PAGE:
The British Horse Society Notes for the Welfare of Horses and Ponies at Events
· In these notes, “horse” refers to all equidae and should, where the context allows, be taken to mean
“horse or horses”.
· These notes should be used in conjunction with The British Horse Society Code of Practice for the
Welfare of Horses and Ponies at Events.
· Under the Animal Welfare Act (2006) and the Animal Health and Welfare (Scotland) Act 2006, every
horse owner or any individual responsible for a horse, has a ‘duty of care’ to ensure the animal’s welfare.
· All horse owners and show staff are encouraged to read the ‘Strategy to Eradicate and Prevent
Strangles (STEPS)’, available from the BHS Welfare Department.
· Competitors need to be aware of The Welfare of Animals During Transport Council Regulation (EC) No
1/2005 (see points 3.1-3.2).
· General animal welfare provisions apply on all journeys.
· Horses being transported to a show must be accompanied by their passport.
· Show organisers may request that horses attending the show are vaccinated against tetanus and
influenza (see point 4.3).
5. Welfare of Horses
5.1 Responsibilities of Owners/Keepers/Competitors
· Overall responsibility for the horse lies with the individual who has charge of the horse on the day of the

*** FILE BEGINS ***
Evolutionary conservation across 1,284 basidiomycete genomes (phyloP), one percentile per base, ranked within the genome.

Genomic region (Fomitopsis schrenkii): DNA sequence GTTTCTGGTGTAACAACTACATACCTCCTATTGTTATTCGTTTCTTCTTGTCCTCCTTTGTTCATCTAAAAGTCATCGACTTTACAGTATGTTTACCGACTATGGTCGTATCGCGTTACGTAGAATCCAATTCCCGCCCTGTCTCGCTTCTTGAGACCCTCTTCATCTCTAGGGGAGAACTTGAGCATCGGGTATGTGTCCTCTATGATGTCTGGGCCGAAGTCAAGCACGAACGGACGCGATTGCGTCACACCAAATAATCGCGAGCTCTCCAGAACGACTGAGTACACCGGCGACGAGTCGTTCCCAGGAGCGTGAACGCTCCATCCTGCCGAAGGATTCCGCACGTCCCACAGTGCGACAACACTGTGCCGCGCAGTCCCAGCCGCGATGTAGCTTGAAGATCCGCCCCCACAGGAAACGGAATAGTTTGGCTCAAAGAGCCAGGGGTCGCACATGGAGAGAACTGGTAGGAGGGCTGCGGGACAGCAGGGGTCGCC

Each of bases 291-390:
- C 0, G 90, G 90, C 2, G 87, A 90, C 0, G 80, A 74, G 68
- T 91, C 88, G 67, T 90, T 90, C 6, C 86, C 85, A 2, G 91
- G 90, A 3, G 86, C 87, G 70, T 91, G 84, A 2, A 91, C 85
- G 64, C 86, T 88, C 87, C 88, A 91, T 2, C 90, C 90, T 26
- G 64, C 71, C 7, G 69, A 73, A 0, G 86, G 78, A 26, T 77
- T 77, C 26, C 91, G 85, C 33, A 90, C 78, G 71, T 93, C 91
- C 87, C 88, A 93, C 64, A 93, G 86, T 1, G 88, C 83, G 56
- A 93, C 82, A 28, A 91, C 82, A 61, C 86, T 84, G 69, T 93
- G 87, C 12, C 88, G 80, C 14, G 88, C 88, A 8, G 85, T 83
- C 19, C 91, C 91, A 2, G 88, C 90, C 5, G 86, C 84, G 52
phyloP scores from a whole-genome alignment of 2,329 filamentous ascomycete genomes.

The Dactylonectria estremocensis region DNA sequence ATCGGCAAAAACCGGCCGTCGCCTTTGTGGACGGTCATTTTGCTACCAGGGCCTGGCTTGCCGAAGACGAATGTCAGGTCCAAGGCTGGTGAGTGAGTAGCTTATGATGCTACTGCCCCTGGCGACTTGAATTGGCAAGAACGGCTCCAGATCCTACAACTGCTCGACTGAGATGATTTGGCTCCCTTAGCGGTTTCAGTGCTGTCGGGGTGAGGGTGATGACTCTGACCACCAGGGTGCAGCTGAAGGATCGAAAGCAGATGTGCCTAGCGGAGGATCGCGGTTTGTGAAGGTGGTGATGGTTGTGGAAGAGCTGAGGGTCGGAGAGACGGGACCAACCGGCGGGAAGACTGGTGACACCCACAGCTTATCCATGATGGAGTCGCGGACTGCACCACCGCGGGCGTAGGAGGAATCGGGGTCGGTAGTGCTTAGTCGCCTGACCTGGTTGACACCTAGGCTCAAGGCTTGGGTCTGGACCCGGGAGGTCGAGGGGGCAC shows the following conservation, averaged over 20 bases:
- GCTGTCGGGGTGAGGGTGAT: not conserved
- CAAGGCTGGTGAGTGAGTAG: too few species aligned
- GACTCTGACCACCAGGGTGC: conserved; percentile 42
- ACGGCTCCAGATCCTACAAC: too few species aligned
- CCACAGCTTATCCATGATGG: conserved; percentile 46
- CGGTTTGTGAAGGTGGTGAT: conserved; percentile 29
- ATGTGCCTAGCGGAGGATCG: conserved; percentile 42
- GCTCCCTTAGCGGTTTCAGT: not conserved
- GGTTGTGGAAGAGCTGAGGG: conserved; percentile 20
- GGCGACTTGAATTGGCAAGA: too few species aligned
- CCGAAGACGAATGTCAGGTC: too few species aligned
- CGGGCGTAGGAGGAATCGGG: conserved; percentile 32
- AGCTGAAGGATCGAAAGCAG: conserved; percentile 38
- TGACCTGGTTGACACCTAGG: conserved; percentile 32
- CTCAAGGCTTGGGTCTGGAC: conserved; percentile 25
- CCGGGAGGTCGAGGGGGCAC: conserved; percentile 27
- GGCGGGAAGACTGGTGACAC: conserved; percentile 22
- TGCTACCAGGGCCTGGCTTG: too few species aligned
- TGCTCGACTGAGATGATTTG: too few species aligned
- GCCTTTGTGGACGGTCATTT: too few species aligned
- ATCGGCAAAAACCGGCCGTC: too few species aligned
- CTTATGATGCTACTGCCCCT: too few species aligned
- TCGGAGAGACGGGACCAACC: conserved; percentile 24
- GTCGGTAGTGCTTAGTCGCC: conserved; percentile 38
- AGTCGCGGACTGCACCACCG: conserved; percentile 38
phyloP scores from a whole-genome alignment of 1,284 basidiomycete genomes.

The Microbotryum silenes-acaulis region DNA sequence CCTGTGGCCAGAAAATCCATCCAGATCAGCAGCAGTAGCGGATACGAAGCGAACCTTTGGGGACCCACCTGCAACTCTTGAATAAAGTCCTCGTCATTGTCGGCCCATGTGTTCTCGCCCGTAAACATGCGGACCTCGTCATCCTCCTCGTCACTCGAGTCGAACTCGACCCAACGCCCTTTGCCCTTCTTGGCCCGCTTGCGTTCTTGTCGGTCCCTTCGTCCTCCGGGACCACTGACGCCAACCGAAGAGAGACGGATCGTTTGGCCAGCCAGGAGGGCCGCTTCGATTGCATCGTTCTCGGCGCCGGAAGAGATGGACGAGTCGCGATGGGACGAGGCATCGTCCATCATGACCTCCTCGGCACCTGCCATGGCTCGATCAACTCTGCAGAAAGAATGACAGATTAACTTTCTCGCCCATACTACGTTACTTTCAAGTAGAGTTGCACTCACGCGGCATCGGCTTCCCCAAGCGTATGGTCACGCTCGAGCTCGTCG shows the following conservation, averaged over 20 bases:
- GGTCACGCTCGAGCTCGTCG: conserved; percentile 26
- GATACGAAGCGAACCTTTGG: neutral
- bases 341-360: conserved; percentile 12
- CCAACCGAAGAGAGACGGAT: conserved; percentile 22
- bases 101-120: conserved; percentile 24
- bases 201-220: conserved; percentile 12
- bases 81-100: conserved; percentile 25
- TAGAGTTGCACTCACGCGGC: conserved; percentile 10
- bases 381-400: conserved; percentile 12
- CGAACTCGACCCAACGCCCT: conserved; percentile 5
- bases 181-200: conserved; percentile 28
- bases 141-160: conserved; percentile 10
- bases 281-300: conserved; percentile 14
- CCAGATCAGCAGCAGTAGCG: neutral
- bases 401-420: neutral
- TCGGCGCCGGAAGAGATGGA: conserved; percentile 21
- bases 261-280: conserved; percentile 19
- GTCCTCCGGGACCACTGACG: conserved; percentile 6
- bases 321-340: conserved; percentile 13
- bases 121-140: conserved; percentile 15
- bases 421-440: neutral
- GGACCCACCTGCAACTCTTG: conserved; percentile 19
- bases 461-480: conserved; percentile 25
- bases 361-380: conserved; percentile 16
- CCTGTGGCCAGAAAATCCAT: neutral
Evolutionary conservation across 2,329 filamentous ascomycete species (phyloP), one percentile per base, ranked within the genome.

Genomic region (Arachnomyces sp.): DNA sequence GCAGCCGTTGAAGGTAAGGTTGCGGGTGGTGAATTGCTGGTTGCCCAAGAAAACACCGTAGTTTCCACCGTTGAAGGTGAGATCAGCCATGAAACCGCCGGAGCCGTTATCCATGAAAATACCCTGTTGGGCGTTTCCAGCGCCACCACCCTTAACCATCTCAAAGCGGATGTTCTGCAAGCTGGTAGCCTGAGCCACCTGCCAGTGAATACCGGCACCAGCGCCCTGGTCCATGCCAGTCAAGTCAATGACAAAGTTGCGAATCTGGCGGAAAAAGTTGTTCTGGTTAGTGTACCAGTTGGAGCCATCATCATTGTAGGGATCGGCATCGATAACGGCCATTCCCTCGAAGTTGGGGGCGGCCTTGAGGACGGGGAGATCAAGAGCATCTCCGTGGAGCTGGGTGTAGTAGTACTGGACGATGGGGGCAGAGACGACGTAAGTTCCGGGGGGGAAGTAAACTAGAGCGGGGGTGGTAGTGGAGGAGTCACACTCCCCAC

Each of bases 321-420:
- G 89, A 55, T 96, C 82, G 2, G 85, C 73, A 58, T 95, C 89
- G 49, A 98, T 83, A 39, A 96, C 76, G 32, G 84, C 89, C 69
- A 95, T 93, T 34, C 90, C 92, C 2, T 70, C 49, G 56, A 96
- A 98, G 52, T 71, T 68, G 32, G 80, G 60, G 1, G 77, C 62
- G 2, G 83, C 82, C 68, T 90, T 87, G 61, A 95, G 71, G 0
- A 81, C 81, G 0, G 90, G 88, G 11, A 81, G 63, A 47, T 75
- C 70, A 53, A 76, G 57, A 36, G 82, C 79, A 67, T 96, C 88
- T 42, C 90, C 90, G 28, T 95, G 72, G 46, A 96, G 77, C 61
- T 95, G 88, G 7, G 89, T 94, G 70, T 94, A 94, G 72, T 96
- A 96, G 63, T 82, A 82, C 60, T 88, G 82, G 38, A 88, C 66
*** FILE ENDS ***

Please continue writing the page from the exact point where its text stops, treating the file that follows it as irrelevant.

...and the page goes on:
· No horse should be ill treated in any way on the showground.
5.2 Provision of Feed and Water
· The horse should be offered water regularly throughout the day, especially during hot weather. The
horse should not be offered ice-cold water to drink.
· During long intervals between classes horses should have adequate rest and the opportunity to eat (see
5.3 Welfare of the Horse Whilst Not Competing
· No horse should be left unattended unless they are in the horsebox/trailer, and known to behave sensibly when ordinarily left in such a situation.
· For safety reasons horses should only be tied to a horsebox/trailer if there is a means of the horse being
quickly and safely released.
· Horses should not be tethered on the showground.
· The weather conditions will affect the welfare requirements of the horse (see points 5.3.4-5.3.9).
· Competitors who have hacked to the show should have made prior arrangements for provisions and
equipment to be available (see point 5.3.10).
· No horse should be ridden all day without sufficient breaks (see point 5.3.11).
· Under no circumstances should any horse be kept in a trailer or horsebox over night.
5.5 Age and Gender of Horses
· Horses under 4 years of age should not be ridden.
· Stallions may not be permitted to attend the show. It is the competitor’s responsibility to check individual
· Veteran horses must be in good health and condition, and able to cope with the demands of the show day.
· Pregnant mares should not compete under saddle without the agreement of a veterinary surgeon. No
mare should be ridden after six months of gestation or with a foal at foot.
5.6 Control of Horses
· Young horses will require quiet, confident handling and it is preferable for the young horse to be
accompanied by an older, known experienced horse.
· Horses with strong bonds to their companion should not be left by themselves, as a distressed horse